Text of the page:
Chad is a landlocked country and has a very small national economic market. Hence any time you think about development issues, the relationship with its neighbours is important. When Chad exports or imports goods, it has to rely on foreign countries, ports, roads and railroads. Oil exportation decisions will need pipeline creation across neighbouring countries. The building of a refinery or any large factory will be economically sound only if a neighbour country economic market adds to the local market.
The Republic of Chad is surrounded by Libya to the North, Sudan to the East, Central African Republic to the Southeast, Cameroon and Nigeria to the Southwest, and Niger to the Northwest. We will study all those countries. But if we add the Sudanese situation and its impact and the possibility to create new export routes for oil, we have to add two additional countries in the analysis: Kenya and Uganda. Those countries represent 32% of the continent, or of its population.
Sudan, Chad and Niger are most of the largest countries of Africa after Algeria. Nigeria is the most populated country of Africa.
Latest statistics (march 2013) :
|Area||475 440 km²||622 984 km²||1 284 000 km²||580 367 km²||1 759 540 km²|
|Population*||20 129 878
||5 057 208
||10 975 648
||43 013 341
||5 613 380
|Density||42 inhab/km²||8.1 inhab/km²||0.9 inhab/km²||74 inhab/km²||3.2 inhab/km²|
|Administrative division*||10 regions||16 prefectures, 1 commune (Bangui)||22 regions||7 provinces||22 districts|
|Refugees and IDP (2012/01)**||103 671
|Population below poverty line***||39.9% (2007 est.)||62% (2008 est.)
||55% (2003 est.)||45.9% (2005 est.)||NA (> 30%)|
|Ibrahim Index (2011)****||45||33||31||53||50|
|GDP (2012 est.)***||25.24 billion $||2.2 billion $||9.5 billion $||33.6 billion $||62.4 billion $|
|GDP sectors (2012 est.)***||Primary||19.8%||56.4%||51%||24.2%||2%|
|Resources||Petroleum, Bauxite, Iron ore, Timber, Hydropower||Diamonds, Uranium, Timber, Gold, Oil, Hydropower||Petroleum, Uranium, Natron, Kaolin, Fish (Lake Chad), Gold, Limestone, Sand and gravel, Salt||Limestone, Soda ash, Salt, Gemstones, Fluorspar, Zinc, Diatomite, Gypsum, Wildlife, Cattle, Hydropower||Natural Gas, Petroleum, Gypsum|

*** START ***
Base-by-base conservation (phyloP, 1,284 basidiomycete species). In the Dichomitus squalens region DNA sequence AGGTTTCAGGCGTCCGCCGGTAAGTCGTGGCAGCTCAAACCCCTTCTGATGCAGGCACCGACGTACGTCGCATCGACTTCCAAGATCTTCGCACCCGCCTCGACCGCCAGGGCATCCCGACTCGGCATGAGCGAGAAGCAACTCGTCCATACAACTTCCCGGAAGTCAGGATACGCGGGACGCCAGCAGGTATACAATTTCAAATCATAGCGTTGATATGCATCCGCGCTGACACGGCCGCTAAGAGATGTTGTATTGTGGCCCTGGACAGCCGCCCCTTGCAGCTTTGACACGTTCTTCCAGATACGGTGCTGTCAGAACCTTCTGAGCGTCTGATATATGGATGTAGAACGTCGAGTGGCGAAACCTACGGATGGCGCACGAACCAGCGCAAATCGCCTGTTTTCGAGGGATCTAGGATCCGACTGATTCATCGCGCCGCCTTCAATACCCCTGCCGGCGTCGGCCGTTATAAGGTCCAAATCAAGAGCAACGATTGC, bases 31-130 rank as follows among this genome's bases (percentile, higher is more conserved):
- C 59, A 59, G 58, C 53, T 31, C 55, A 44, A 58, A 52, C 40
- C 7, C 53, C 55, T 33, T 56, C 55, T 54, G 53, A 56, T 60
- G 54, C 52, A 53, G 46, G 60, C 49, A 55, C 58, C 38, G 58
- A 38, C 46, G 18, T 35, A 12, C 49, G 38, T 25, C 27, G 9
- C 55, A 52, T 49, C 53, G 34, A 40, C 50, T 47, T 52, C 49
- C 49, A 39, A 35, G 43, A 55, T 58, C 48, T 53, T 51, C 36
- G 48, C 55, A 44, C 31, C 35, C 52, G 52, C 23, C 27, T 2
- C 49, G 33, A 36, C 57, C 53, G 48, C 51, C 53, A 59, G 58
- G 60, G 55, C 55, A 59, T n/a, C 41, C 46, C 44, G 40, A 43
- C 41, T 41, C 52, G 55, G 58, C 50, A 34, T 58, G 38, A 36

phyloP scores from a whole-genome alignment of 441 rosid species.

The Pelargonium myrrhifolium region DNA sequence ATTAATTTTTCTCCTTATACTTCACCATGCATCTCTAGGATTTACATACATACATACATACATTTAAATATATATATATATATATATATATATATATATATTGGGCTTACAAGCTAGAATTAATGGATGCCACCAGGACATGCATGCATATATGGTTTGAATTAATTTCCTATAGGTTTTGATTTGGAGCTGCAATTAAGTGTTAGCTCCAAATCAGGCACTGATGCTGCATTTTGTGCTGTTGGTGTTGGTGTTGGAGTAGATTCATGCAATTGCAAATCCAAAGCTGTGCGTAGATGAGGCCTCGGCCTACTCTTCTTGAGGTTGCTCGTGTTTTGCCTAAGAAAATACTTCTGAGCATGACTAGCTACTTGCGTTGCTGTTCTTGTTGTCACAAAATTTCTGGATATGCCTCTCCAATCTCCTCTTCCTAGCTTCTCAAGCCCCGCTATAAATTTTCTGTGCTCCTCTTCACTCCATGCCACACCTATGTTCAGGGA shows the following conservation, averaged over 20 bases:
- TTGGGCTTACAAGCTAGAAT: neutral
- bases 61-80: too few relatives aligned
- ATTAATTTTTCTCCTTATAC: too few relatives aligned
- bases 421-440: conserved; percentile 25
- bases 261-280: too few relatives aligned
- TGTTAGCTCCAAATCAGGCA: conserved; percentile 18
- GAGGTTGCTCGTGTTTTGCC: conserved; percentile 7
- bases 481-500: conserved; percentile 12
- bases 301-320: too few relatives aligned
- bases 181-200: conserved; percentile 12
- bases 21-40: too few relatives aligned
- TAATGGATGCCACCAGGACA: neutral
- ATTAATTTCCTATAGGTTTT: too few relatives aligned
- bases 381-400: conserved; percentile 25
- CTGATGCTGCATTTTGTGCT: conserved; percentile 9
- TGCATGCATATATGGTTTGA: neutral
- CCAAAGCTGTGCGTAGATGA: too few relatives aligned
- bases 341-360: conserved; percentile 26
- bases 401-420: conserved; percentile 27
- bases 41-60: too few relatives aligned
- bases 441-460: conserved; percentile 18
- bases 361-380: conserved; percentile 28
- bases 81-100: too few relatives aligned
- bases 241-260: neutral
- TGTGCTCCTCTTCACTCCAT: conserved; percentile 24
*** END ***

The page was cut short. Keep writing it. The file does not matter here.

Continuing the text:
|Land Use (2005)***||Arable land||12.5%||3.1%||2.8%||8.0%||1.0%|
|Coastline||402 km||0 km||0 km||536 km||1 770 km|
|Climate||Semiarid to equatorial||Tropical to equatorial||Desertic to tropical||Semiarid to Tropical||Mediterraneen to desertic|
|Elevation||4 095 m||1 420m||3 415m||5 199m||2 267m|
|Mt Cameroon||Mt Ngaoui||Emi Koussi||Mt Kenya||Bikku Bitti|
|Area||1 267 000 km²||923 768 km²||644 329 km²||1 867 484 km²||241 038 km²|
|Population*||16 344 687 inhab||170 123 740 inhab||8 260 490 inhab||22 796 000 inhab||33 640 333 inhab|
|Density||12.9 inhab/km²||184 inhab/km²||12.8 inhab/km²||12.2 inhab/km²||139.5 inhab/km²|
|Administrative division*||8 regions includes 1 capital district (Niamey)||36 states, 1 Federal Capital Territory (Abuja)||10 states||15 states||111 districts, 1 city (Kampala)|
|Refugees and IDP (2012/01)**||425
||2 898 246||288 519
|Population below poverty line***||59.7 % (2007 est.)||70% (2010 est.)||50.6% (2009)||46.5% (2009 est.)||24.5% (2009 est.)|
|Ibrahim Index (2011)****||44||41||33||55|
|GDP (2012 est.)***||6 billion $||244 billion $||19.2 billion $||64.1 billion $||16.8 billion $|
|GDP sectors (2012 est.)***||Primary||39.6%||30.9%||32%||23.9%|
|Resources||Uranium, Coal, Iron ore, tin, Phosphates, Gold, Molybdenum, Gypsum, Salt||Natural gas, Petroleum, Iron ore, Tin, Coal, Limestone, Niobium, Lead, Zinc, Arable land||Petroleum, Iron ore, Copper, Chromium ore, Zinc, Tungsten, Mica, Silver, Gold, Diamons, Timber, Limestone, Arable land, Hydropower||Petroleum, small reserves of Iron ore, Copper, Chromium ore, Zinc, Tungsten, Mica, Silver, Gold, Hydropower||Copper, Cobalt, Hydropower, Limestone, Salt, Arable land, Wildlife, Gold|
|Land Use (2005)***||Arable land||11.4%||33.0%||NA||NA||21.5%|
|Coastline||0 km||853 km||0 km||853 km²||0 km|
|Climate||Desertic to tropical||Semiarid to equatorial||Tropical to equatorial||Desrtic to semi-arid||Tropical to equatorial|
|Elevation||2 022m||2 419m||3 187m||3 042m||5 110m|